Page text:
A. Understanding Free Trade

Free trade is one form of several economic theories that can guide a state's trade policy. Trade policy refers to a state's regulations and agreements that control imports and exports to foreign countries. (2) Broadly, there are two basic approaches that trade policy can follow--mercantilism or free trade. Mercantilism operates under the presumption and the belief that certain domestic industries, specifically labor and national culture, will be harmed by foreign competition. (3) Free trade, by contrast suggests that the international exchange of goods and services benefits all states that participate in the trade of goods and services through realized efficiencies in the instrumentalities of production. (4)

  1. Mercantilism

    Mercantilism represents the first systematic approach towards the development of a trade policy gaining widespread acceptance in the seventeenth and eighteenth centuries. (5) A key objective of mercantilism is to emphasize a "favorable balance of trade" among states who trade with each other. (6) A favorable trade balance is achieved when the value of domestic goods exported exceeds the value of foreign goods that are imported. (7) Mercantilists view exports favorably and imports unfavorably. (8) The net result for the trade conducted is a trade surplus for one country and a trade deficit for the other country.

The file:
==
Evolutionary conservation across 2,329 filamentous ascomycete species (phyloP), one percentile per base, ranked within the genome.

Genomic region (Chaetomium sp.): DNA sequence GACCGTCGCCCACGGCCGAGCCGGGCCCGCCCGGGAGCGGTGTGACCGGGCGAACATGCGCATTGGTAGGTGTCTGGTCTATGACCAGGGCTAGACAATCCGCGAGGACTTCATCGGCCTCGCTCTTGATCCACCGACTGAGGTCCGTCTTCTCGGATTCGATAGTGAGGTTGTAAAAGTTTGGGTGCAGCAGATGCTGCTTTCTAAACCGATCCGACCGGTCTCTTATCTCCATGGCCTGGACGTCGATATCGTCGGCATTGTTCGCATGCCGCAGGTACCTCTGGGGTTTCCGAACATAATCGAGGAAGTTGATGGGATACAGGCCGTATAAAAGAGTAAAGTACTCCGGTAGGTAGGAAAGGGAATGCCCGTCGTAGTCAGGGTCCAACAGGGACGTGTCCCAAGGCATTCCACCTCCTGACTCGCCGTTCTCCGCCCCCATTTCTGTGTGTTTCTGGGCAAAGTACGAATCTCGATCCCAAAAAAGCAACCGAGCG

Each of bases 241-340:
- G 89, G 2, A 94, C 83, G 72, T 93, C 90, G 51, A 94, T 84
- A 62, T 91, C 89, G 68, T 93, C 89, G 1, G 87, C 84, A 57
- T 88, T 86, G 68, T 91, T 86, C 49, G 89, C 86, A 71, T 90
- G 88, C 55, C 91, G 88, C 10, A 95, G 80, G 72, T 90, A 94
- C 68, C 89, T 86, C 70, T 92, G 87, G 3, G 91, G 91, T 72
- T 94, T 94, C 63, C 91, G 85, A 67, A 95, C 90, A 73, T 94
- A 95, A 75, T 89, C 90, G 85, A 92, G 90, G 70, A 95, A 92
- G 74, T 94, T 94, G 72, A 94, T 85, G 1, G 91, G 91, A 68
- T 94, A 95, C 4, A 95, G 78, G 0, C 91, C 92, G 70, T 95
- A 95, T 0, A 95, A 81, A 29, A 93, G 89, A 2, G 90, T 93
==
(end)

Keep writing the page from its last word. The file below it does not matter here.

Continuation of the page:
For instance, under the mercantilists' view, exports of raw materials for use by foreign manufacturers are harmful because they deprive domestic manufacturers of raw materials thus diminishing domestic production and exports. (9) On the other hand, mercantilists view the import of raw materials for use by domestic manufacturers as beneficial to the domestic economy because the import of those raw materials enables domestic manufacturers to produce quality, cost-efficient goods. (10) Therefore, mercantilists argue that government policy should support these beliefs. As a result, governments influenced by mercantilists institute taxes, or tariffs, on trade to manipulate the relationship between exporting and importing countries in an effort to achieve a favorable trade balance."

    However, in the greater context that considers all the global players involved in trade, a favorable trade balance turns out to be an illusory and unreachable goal. The flaw with pursuing a mercantilist approach to trade is that not every country can have a trade surplus, even though each country participates in trade with the goal of achieving a trade surplus. (12) It is impossible for every country to achieve a trade surplus when trading with other nations because of the disparity in economic resources inherent in each country. (13)